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Ahee
September 19, 2013
Grosse Pointe Woods — The city council, on the recommendation of the city’s planning commission, approved a request from Sprint Cellular Service to place a wireless antenna on the bell tower at Crosspointe Church.

The antenna, consisting of four cones that will be painted to match the church’s steeple, will provide additional coverage for cell phone users, according to a Sprint attorney, who addressed the council Monday night during a public hearing on the issue.


According to T.J. Garrett, cell phone providers attempt to comply with Public Act 143 that dictates an existing structure, such as a steeple or bell tower, can be used as a cell phone tower.

“It has become common practice to put antenna on schools, hospitals and church steeples,” Garrett told the council. “Most cities do not even hold public hearings anymore. Most approve these projects by administrative review.”

According to Woods building official Gene Tutag, the project met all the city’s requirements under existing ordinances.

But several homeowners who live near the church spoke in opposition to the project, citing both aesthetics and health concerns.

“We will be looking at what used to be a gorgeous steeple, and this will spoil the church,” said Chris Hawlesley. “It is highly visible, it is not stealth. Most residents believe it will be an eyesore.”

Hawlesley also addressed health issues that could arise from exposure to the radio waves emitted by these facilities.

“The rest of the world is taking them out,” he noted, adding that a school, a day care center and a hospital facility are within close proximity to the steeple.

Steve Kent also spoke of health concerns.

“These towers and the radio frequency they emit come with costs that are still in the research phase,” he said. “I will guarantee my house will go up for sale if this goes in.”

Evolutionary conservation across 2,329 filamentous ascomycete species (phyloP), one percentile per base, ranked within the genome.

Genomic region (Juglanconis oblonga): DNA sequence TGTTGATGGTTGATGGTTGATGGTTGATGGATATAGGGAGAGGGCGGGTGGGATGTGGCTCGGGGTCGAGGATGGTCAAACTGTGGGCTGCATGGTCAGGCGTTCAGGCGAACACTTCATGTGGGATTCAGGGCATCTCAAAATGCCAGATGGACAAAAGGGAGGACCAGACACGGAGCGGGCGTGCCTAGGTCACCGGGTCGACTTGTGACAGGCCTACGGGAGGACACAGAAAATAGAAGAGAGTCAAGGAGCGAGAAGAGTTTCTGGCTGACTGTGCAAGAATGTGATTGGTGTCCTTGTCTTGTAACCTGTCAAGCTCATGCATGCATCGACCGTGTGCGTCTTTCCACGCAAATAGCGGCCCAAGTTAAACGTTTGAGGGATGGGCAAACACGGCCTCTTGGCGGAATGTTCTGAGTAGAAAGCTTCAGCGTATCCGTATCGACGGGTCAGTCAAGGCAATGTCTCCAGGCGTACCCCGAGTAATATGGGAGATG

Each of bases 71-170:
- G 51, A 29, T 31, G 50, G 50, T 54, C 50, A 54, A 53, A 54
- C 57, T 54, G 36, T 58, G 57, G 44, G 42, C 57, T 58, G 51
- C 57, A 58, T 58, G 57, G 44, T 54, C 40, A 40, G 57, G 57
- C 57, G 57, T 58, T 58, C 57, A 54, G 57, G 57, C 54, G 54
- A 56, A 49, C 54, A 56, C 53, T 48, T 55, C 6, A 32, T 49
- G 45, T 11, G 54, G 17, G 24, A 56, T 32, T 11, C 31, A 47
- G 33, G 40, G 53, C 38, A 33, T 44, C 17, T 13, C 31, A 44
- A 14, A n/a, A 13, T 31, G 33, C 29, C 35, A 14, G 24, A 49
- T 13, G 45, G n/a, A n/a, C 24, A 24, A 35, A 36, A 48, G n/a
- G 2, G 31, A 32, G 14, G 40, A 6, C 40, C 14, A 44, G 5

Before the council was allowed to express its opinion on the project, city attorney Don Berschback reminded them court rulings prohibit cities and their representatives from using health issues as a reason to block cell phone towers.

Council member Art Bryant said he was in favor of the project.

“There is no question there is a lack of coverage in this community,” he said. “Young people want to eliminate their landline and just use cell phones. I know how bad service is in my area of the city. My vote is that we need a cell phone tower.”

Kevin Ketels agreed with his colleague.

“I use my cell phone for personal and business use,” he said. “I don’t have a landline. I believe property values can be affected by not having cell phone coverage.”

However council member Vicki Granger questioned if additional coverage was needed, saying she had never heard from a resident about lack of cell phone coverage.

“No one has ever told me they can’t get a signal, nor have I ever had a dropped call,” she said.

She also suggested the city do a study to examine possible locations for future cell phone towers.

And in the end, she was the lone no vote on the project, with the city council voting 6 to 1 to approve the project.

Following the vote, Hawlesley said he was not surprised, that he expected the outcome.

“I think it is unconscionable to have it at this location,” he said. “The residents don’t feel the city is working for them. There is a general sense that city employees are not working for the city, but for special interests.”

Bob Sheehy, who is running for a council seat, said he was disappointed by the vote.

“I live and work within range of this tower, and I have never lost a call,” he said. “This is not for the benefit of people who use cell phones.”


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